Canada’s Adoption of Renewable Power Sources – Energy Market Analysis

Executive Summary

Canada generates a large share of its electricity from renewable sources, including hydro generation, compared to other countries. In 2015, renewables accounted for 66% of generation, up from 60% in 2005. Only five countriesFootnote 1 produce a similar or larger share of electricity from renewable sources: Norway, New Zealand, Brazil, Austria, and Denmark.

In 2015, Canada was a global leader in total hydroelectricity production, second only to China. Canada is also a major producer of wind power; Canadian generation from solar and biomass sources is more modest. China, the United States, and Germany lead the world in total wind, solar, and biomass production.

About 60% of Canadian electricity came from hydro power in 2015, typically from large facilities with reservoirs. This type of hydro power is a valuable part of Canada’s generation mix, since it economically stores energy and moderates fluctuations from more intermittent renewable sources. Run-of-river projects do not require reservoirs and are less disruptive to water flows, but operate on a much smaller scale.

Wind power capacity in Canada increased twenty-fold from 2005 to 2015. However, the intermittency of wind generation is still a challenge for widespread adoption. One way of overcoming this difficulty is by trading electricity with neighbouring jurisdictions to help moderate generation fluctuations. This strategy allows Denmark to generate 50% of its electricity from wind sources.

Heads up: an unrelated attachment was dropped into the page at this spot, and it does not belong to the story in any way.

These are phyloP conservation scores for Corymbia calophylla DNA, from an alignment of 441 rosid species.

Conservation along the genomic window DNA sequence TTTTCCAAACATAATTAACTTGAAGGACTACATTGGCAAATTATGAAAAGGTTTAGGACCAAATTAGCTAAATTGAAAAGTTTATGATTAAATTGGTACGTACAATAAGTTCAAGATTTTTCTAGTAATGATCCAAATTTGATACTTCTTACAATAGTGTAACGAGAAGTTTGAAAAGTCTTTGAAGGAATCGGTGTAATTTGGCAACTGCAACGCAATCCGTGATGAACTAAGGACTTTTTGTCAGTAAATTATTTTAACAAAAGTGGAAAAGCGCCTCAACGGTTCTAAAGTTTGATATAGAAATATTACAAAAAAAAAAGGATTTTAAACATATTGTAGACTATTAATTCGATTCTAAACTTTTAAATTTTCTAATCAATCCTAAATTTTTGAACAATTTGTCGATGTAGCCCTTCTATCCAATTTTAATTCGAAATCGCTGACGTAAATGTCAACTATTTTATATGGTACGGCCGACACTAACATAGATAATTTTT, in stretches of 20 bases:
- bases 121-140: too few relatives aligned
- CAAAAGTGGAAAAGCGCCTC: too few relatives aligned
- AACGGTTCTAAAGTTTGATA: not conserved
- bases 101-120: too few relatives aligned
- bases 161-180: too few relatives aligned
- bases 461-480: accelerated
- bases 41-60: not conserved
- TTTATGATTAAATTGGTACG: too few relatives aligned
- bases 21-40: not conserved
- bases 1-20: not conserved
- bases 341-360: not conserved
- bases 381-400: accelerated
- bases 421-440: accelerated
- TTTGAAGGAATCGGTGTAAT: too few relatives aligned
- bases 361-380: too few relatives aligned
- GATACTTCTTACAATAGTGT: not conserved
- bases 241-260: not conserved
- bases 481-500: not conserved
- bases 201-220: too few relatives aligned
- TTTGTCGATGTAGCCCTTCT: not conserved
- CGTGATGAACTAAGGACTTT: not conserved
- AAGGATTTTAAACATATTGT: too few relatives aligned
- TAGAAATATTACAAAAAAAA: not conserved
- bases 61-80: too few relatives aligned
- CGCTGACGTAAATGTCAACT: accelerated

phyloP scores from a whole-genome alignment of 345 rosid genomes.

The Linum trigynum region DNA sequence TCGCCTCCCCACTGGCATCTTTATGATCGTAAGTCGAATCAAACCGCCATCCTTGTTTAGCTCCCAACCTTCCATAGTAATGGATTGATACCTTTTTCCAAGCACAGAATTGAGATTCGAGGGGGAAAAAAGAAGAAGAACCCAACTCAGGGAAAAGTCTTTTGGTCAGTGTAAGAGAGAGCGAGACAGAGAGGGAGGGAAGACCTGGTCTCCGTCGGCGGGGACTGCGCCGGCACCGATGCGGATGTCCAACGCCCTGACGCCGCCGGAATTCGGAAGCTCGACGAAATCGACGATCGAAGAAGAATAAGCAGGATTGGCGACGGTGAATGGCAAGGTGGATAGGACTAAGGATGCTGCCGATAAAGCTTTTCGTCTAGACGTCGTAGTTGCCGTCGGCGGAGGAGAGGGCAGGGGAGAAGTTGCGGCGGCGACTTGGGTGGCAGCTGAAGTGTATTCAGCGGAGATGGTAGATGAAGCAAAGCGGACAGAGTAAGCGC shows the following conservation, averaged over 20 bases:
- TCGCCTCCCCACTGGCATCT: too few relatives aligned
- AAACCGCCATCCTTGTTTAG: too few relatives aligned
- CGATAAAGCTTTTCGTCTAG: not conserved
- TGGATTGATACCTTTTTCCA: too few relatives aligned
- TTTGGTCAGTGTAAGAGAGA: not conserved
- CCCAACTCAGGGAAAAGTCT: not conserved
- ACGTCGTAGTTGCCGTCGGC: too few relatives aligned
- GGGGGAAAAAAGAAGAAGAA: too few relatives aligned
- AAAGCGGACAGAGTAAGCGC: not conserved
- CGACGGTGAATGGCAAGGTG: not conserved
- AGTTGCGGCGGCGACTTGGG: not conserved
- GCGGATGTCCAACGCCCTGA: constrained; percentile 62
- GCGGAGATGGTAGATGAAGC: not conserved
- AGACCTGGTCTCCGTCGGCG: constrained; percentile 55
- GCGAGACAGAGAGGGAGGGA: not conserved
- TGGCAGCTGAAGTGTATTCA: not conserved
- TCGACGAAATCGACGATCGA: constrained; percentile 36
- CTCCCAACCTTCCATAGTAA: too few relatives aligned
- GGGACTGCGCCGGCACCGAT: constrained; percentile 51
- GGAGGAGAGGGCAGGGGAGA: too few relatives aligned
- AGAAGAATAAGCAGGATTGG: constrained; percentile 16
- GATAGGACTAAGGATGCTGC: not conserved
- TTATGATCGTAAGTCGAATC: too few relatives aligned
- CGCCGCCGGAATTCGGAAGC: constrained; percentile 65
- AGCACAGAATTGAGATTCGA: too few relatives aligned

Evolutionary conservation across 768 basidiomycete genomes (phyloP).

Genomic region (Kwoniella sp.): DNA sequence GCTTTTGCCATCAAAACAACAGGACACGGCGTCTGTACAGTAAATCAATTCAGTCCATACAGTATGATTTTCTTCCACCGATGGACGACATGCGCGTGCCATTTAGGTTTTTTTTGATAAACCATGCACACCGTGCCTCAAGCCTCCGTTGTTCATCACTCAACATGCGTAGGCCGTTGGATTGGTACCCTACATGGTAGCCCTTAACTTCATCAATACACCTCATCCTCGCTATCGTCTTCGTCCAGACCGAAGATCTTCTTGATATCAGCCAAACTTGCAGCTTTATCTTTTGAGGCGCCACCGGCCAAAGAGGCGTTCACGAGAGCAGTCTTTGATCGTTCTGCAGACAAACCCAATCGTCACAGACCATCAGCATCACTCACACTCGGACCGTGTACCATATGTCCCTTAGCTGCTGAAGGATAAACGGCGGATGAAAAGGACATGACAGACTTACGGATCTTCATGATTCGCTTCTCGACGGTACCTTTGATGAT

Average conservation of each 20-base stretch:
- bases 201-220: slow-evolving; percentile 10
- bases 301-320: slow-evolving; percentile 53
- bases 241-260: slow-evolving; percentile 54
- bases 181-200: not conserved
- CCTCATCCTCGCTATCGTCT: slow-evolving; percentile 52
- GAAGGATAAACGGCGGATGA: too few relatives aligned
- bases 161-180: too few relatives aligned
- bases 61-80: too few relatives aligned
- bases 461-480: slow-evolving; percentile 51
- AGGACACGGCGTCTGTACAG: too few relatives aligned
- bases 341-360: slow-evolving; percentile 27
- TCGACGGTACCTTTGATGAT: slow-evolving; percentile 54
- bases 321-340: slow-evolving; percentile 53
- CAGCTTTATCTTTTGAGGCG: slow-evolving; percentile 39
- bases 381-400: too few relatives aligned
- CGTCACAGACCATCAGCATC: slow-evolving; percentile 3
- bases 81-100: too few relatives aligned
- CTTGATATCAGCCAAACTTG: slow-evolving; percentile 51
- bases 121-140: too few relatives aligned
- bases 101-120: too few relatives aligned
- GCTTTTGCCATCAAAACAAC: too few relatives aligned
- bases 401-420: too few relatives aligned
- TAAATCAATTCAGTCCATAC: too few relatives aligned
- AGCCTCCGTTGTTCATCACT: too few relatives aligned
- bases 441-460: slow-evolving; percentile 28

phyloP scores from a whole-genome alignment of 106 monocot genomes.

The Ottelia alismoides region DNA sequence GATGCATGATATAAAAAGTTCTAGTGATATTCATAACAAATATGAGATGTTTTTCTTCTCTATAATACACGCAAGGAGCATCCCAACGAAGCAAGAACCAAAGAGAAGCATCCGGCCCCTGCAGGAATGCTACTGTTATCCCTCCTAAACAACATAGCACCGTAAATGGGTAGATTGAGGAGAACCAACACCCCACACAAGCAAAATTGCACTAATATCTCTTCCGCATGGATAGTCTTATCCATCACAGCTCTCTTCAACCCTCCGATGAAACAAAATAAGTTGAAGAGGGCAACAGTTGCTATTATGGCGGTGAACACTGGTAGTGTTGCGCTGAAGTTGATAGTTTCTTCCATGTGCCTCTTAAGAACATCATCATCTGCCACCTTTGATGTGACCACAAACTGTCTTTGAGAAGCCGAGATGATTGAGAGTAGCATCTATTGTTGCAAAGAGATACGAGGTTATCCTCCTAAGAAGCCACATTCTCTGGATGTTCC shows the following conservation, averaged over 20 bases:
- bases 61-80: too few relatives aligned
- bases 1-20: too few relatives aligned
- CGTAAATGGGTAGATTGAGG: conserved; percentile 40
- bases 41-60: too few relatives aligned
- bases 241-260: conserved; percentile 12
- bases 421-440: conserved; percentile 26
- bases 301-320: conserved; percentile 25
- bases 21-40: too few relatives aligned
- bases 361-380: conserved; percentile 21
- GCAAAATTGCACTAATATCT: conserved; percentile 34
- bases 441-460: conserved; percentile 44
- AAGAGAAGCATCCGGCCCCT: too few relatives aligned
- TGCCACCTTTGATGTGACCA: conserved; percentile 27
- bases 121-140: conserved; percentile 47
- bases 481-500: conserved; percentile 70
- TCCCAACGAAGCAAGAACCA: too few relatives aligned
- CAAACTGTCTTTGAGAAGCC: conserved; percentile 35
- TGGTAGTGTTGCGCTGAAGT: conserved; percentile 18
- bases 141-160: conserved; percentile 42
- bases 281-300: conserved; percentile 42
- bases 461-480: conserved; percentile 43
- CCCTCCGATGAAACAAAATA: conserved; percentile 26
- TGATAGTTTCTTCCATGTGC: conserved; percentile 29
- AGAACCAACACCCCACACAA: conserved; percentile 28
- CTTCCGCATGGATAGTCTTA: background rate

Biomass provided about 2% of Canada’s electricity generation in 2015. It can be integrated into the grid easily but requires suitable supply to be economic. For this reason, projects are often integrated with operations that produce appropriate waste for fuel, such as the forestry, pulp and paper industries, and landfills.

Solar is a relatively small component of Canada’s electricity. About 98% of all Canadian solar capacity is installed in Ontario, where it represented 5% of total capacity in 2015. The primary hurdles for more solar adoption are intermittency and its relatively high cost. Solar capacity grows faster in jurisdictions which offer incentives, such as the feed-in tariff programs in Ontario and Germany.

Other renewable technologies, such as offshore wind, tidal power, and geothermal energy, have not experienced significant uptake in Canada, but still have potential. Offshore wind projects are being proposed on Canada’s west and east coasts, and a 20 MW tidal power facility already exists in Nova Scotia. Large scale geothermal energy may be possible on Canada’s west coast by harnessing the “Ring of Fire” around the Pacific Ocean. Geothermal projects are also being considered in isolated northern communities, which would benefit from combined heat and power.

Many factors influence the adoption of different power sources, including installation and generation costs, reliability, and environmental considerations. Collectively, renewables such as wind and solar are becoming more cost competitive. The low carbon emissions associated with renewables have also aligned them with current policy priorities. As a result, the increased adoption of renewables is expected to continue in Canada and abroad.

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